Biden signs orders on racial equity, takes steps to address ‘systemic racism’ in US

Joe Biden has signed a series of executive orders to ensure racial equity across the country, acting on one of his core campaign promises to dismantle “systemic racism”

Biden signs orders on racial equity, takes steps to address ‘systemic racism’ in US


US President Joe Biden has signed a series of executive orders to ensure racial equity across the country, acting on one of his core campaign promises to dismantle "systemic racism" that has plagued America far too long.

While announcing the four presidential actions on Tuesday at the White House, a week after being sworn in as the 46th US President, Biden cited the killing of George Floyd, a Black man, by a Minneapolis police officer last May, which touched off demonstrations across the country.

Biden called the killing "the knee on the neck of justice," and said that because of it, "the ground has shifted. It changed minds and mindsets."

"In my campaign for President, I made it very clear that the moment had arrived as a nation where we face deep racial inequities in America and systemic racism that has plagued our nation for far, far too long," Biden said.

Through four executive actions to advance racial equity and take first steps to root out systemic racism in housing and criminal justice, Biden renewed his administration's commitment to making the American Dream real for families across the nation by taking bold and ambitious steps to root out inequity from the economy and expand opportunities for communities of colour and other underserved Americans.

We have never fully lived up to the founding principles of this nation, to state the obvious, that all people are created equal and have a right to be treated equally throughout their lives. And it's time to act now, not only because it's the right thing to do, but because if we do, we'll all be better off for it, Biden said at a White House ceremony to sign the executive order.

For too long, we've allowed a narrow, cramped view of the promise of this nation to fester," he said.

In an executive order, Biden directed federal agencies to combat resurgence of xenophobia, particularly against Asian Americans and Pacific Islanders, that he said have skyrocketed during the coronavirus pandemic.

This is unacceptable and it's un-American. I've asked the Department of Justice to strengthen its partnership with the Asian American and Pacific Islander community to prevent those hate crimes, he said.

He asked the Department of Health and Human Services to put out best practices for combating xenophobia in the national response to COVID-19.

He also announced to rescinded the previous Trump administration's harmful ban on diversity and sensitivity training, and abolished the offensive, counter-factual 1776 Commission.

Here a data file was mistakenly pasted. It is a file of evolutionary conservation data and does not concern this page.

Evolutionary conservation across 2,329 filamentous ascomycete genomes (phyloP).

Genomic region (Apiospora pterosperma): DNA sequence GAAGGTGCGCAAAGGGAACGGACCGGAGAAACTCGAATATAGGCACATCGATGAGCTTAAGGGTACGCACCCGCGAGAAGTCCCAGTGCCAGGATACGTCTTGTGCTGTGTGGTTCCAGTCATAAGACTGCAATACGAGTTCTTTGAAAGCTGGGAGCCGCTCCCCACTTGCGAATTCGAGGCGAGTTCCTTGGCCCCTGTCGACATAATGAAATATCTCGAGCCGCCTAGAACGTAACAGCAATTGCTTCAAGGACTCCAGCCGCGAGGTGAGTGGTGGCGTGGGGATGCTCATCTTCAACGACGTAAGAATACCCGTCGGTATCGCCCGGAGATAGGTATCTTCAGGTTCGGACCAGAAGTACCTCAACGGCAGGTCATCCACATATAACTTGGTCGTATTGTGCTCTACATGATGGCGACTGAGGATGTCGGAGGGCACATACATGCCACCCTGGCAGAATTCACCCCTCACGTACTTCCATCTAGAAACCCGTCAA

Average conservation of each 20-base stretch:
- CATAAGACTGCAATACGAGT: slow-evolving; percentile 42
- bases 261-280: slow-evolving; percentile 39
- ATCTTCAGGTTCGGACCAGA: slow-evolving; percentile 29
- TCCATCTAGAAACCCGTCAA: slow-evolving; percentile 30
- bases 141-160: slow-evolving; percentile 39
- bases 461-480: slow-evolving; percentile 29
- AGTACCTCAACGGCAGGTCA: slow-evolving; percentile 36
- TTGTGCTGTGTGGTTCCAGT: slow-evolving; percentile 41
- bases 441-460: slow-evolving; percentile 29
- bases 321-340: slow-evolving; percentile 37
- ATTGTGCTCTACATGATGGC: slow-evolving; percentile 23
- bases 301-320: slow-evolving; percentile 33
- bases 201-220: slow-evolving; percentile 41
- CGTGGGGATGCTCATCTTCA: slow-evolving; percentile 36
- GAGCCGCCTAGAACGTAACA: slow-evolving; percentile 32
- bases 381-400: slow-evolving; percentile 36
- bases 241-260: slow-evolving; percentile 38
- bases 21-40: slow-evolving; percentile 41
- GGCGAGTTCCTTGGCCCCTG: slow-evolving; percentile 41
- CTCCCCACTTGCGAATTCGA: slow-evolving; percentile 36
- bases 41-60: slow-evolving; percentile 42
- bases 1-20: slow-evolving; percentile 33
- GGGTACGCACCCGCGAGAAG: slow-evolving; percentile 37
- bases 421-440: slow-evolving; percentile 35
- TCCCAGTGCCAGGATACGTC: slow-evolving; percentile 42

Unity and healing must begin with understanding and truth, not ignorance and lies, Biden said.

Last year, former president Donald Trump ordered federal agencies to stop racial sensitivity training, labelling it "divisive, anti-American propaganda".

Trump has previously said he does not believe systemic racism is a problem in the US.

Biden issued an executive order that will ultimately end the Justice Department's use of the private prisons. The executive order directs the Attorney General to decline to renew contracts with privately operated criminal facilities.

This is the first step to stop corporations from profiteering off of incarcerating -- incarceration that is less humane and less safe, as the studies show. And it is just the beginning of my administration's plan to address systemic problems in our criminal justice system, he said.

According to the federal Bureau of Prisons, a little over 14,000 federal inmates are currently in privately managed facilities in the country. The figure was 9 per cent of total federal inmates.

In his remarks, Biden said that those eight minutes and 46 seconds that took Floyd's life paved the way for change.

... It stirred the conscience of tens of millions of Americans, and, in my view, it marked a turning point in this country's attitude toward racial justice, he said.

When his six-years-old daughter, Gianna, who I met with when I met with the family -- I leaned down to say hi to her, and she said -- looked at me, and she said, "Daddy changed the world." That's what Gianna said -- his daughter. "Daddy changed the world." And I believe she is right, he said.

COVID-19 has further ripped a path of destruction through every community in America, but no one has been spared, but the devastation in communities of colour has been nothing short of stunning, Biden said.

Black and Latino Americans are dying of COVID-19 at rates nearly three times that of white Americans. And it's not white Americans' fault, but it's just a fact. And the Americans now know it, especially younger Americans, he said.

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